Upcoming Events

January 15, 2015

MAELC Scholarship Deadline

MAELC scholarships are for incoming freshmen majoring in Agricultural Education and current students pursuing Agricultural Education teacher licensure. Scholarships are also available for M.Ed. Initial Licensure students at the University of Minnesota (the deadline was November 1, 2014). For more information, go to: http://mn.gov/maelc/scholarships.html

February 21-28, 2015

National FFA Week

FFA Week is an opportunity for FFA members, alumni and sponsors to advocate for agricultural education and FFA. It’s a time to share with local, state and national audiences what FFA is and the impact it has on members every day. For more information, go to: https://www.ffa.org/events/ffaweek/Pages/default.aspx.

March 2, 2015

CFANS Undergraduate Scholarship and Agricultural Education Scholarship Deadlines

Undergraduate students in the Agricultural Education major will use the CFANS application to apply for all scholarships awarded by CFANS and Agricultural Education. A streamlined process, using the same due date and application, should result in more student applications. One application, two scholarship programs! For more information, go to: http://www.cfans.umn.edu/academics/undergrad-resources/cfans-scholarships.

April 26-28, 2015

State FFA Convention

The 86th Minnesota FFA Convention is poised to draw 3,000-plus FFA members, advisors and guests from across the state to our University of Minnesota campuses. Plan now to attend, judge or participate. For more information, go to: http://www.mnffa.org/.

Best of Luck to our 2014-2015 Teacher Candidates!

After the winter break, classes resume and most college students will be back to work as usual. But this spring, St. Paul campus will no longer be “home” for some of our Ag Ed students. Beginning on February 9, 14 Ag Ed students will be scattered throughout Minnesota, fulfilling dreams they've had since embarking on the Teacher Licensure track. These students will be spending their spring semester away from campus, taking the lessons and skills they have learned throughout their degree program and applying them as teacher candidates.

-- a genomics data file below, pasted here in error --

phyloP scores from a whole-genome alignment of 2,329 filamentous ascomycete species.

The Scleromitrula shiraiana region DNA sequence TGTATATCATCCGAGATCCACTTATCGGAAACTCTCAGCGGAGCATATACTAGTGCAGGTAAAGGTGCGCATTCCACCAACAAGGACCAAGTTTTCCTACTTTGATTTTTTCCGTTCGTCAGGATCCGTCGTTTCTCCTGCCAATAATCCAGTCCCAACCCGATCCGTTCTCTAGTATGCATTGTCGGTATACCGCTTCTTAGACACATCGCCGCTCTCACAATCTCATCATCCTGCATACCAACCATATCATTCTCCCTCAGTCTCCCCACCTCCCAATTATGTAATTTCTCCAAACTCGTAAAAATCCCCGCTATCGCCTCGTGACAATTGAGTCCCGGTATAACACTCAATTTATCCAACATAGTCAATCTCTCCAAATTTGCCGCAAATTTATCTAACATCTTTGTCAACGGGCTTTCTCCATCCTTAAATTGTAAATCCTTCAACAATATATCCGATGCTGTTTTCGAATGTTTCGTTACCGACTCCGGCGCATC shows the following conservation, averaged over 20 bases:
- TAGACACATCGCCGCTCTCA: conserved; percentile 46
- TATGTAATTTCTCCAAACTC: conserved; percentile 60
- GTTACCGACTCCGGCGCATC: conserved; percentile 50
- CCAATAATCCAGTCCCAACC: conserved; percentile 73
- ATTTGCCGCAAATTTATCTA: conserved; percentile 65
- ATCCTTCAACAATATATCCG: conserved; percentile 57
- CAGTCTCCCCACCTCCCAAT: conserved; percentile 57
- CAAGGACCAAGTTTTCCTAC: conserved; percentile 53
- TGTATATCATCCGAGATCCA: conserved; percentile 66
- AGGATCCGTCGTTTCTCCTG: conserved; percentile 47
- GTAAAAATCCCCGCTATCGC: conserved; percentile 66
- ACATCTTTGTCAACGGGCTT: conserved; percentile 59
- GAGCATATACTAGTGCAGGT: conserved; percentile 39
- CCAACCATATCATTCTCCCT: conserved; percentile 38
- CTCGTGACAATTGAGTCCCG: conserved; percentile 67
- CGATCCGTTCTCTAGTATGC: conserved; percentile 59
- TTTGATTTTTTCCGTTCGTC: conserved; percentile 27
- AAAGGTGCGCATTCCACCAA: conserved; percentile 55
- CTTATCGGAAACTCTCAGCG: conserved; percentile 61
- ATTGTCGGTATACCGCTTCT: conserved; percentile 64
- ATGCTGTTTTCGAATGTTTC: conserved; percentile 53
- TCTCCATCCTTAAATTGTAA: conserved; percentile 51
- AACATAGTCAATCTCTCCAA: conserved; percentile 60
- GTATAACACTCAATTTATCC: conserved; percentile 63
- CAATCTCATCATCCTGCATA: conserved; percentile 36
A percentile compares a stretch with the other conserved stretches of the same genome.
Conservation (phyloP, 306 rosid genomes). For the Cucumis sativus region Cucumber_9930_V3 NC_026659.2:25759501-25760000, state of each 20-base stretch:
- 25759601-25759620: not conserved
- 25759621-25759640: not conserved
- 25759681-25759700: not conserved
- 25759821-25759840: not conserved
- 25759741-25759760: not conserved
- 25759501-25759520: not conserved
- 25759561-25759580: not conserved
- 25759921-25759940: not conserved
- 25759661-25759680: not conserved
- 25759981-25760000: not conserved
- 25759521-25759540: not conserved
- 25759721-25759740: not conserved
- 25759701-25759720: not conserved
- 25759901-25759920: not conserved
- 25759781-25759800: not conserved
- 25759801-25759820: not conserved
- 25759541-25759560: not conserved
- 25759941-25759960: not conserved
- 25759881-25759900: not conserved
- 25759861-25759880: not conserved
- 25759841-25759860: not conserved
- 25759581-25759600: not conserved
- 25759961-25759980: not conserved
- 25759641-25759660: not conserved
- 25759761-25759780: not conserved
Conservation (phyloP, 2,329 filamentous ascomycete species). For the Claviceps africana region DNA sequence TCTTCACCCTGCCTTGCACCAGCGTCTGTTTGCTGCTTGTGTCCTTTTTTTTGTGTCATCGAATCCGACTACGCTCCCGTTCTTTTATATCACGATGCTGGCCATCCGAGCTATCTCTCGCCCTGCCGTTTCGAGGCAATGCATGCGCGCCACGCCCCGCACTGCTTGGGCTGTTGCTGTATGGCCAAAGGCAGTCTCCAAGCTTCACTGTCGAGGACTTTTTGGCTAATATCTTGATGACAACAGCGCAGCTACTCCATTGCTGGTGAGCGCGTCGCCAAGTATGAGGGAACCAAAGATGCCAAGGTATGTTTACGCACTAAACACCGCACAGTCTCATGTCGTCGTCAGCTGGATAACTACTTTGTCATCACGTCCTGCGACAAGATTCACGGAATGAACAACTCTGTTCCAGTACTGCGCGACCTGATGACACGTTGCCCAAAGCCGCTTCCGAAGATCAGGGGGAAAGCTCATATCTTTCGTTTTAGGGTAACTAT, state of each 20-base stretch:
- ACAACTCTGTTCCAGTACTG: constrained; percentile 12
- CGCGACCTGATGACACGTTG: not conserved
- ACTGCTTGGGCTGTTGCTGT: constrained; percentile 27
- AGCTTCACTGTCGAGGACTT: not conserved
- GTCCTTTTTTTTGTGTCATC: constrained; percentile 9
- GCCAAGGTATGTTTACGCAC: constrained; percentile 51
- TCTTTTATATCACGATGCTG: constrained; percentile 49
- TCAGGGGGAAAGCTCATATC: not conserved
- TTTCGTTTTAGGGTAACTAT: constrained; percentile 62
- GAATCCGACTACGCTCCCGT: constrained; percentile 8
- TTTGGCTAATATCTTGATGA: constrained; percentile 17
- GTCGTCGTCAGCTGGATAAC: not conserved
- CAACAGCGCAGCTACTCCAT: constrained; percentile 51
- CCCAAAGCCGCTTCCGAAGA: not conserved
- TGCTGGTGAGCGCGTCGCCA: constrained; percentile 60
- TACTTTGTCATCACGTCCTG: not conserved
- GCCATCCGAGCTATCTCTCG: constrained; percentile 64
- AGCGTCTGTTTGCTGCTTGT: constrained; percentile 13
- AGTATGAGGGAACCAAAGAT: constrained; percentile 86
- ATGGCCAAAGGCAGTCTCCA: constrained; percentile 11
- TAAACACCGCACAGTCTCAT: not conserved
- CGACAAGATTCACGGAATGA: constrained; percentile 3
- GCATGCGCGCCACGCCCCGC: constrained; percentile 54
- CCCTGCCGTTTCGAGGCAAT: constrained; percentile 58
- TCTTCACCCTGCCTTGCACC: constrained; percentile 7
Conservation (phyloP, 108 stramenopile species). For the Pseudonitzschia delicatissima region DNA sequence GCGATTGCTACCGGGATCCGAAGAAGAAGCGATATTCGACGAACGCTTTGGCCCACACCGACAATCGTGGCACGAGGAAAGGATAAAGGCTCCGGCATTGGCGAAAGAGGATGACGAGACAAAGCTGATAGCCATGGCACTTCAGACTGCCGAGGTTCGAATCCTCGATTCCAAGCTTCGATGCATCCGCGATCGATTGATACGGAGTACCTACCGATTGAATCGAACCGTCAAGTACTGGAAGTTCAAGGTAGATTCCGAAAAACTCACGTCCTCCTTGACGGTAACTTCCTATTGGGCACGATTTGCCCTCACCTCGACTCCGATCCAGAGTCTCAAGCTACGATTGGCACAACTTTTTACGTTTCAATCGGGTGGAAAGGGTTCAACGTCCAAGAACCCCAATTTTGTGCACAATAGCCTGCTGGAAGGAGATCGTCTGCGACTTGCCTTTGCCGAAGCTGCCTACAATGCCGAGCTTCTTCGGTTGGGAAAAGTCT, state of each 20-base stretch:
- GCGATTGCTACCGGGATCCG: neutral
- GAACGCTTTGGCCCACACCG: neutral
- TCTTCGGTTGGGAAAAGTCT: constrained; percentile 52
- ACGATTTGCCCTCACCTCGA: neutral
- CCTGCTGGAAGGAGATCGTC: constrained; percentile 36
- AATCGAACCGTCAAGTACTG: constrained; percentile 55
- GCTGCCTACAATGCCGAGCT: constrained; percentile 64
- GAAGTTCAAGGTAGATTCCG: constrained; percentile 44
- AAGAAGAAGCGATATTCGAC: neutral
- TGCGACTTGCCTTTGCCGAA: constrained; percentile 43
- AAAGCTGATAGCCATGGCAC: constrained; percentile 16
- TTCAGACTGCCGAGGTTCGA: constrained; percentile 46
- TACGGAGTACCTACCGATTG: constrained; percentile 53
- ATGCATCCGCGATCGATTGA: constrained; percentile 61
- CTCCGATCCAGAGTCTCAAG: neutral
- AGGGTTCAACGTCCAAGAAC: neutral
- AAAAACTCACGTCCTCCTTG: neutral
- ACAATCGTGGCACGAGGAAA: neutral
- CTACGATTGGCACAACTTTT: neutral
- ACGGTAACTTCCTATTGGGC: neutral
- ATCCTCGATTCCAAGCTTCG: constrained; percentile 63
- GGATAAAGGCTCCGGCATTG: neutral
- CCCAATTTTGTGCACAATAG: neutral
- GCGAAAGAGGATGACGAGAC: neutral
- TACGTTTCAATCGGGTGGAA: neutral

“I couldn't be more excited to take all the skills I've learned in Agricultural Education and apply them back to the classroom. Giving back to the classroom is something I've been dreaming about since the beginning of my days at the University,” said senior Eric Seifert. Eric will be student teaching this spring in Belle Plaine, under the direction of Bruce Mathiowitz, a veteran agricultural education teacher and FFA advisor.

Best of luck to the following Ag Ed students, who will be sharing their knowledge in high school classrooms this spring:

Teacher Candidate School (Region) Cooperating Teacher(s)
Nathan Anderson Sibley East (7) Jeff Eppen & Tim Uhlenkamp
Lisa Busack Ada-Borup (1) Nathan Purrington
Andrea Clement Forest Lake (4) Veronica Ward, Mike Miron & Ann Tauzell
Elizabeth Eastep* Dassel-Cokato (5) Eric Schwatzke
Roger Lamm* Mabel-Canton (8)
Ethan Lapham Foley (4) AJ Stemper
Sarah Lee Springfield (6) T.J. Brown
Paige Lemke Chatfield (8) Stacy Fritz
Lisa Roker Plaionview-Elgin-Milville (8) Paul Aarsvold & Steve Hinrichs
Chris Seifert Dover Eyota (8) Jacob Robinson
Eric Seifert Belle Plaine (7) Bruce Mathiowetz
Chelsea Vilchris ACGC (5) Michelle Hansen
Hannah Wilts Upsala (2) Gretchen Schleper
Katie Winslow New London-Spicer (5) Jeff Gabrielson & Tracy Tebben

*indicates Ag Ed M.Ed -Initial Licensure students

National FFA Convention "Goes All Out"

National FFA Convention was held in Louisville, Kentucky from October 29 through November 1, 2014. Nearly 60,000 FFA student members from all 50 states participated in the event. The convention theme was “Go All Out.” Many of our Ag Ed students received their American FFA Degrees, the highest honor award from the organization. A list of names can be found on the National FFA website: https://www.ffa.org/documents/degree_mn.pdf

For our collegiate students in Agricultural Education, participation in the Alpha Tau Alpha Conclave offers an opportunity to engage, compete, and represent the University of Minnesota. The Conclave, held in conjunction with National FFA Convention, involved 17 University of Minnesota students. The students represented us well, participating in five group contests and one individual essay. The ATA Conclave results are below:

The parliamentary procedure team did a great job at this year’s Conclave. Team member Michaela Gallup was the high score individual written parliamentary procedure test - she had a PERFECT score!
Team members: Hannah Wilts, Chelsea Vilchis, Jessica Juncewski, Michaela Gallup and Emma Hoversten.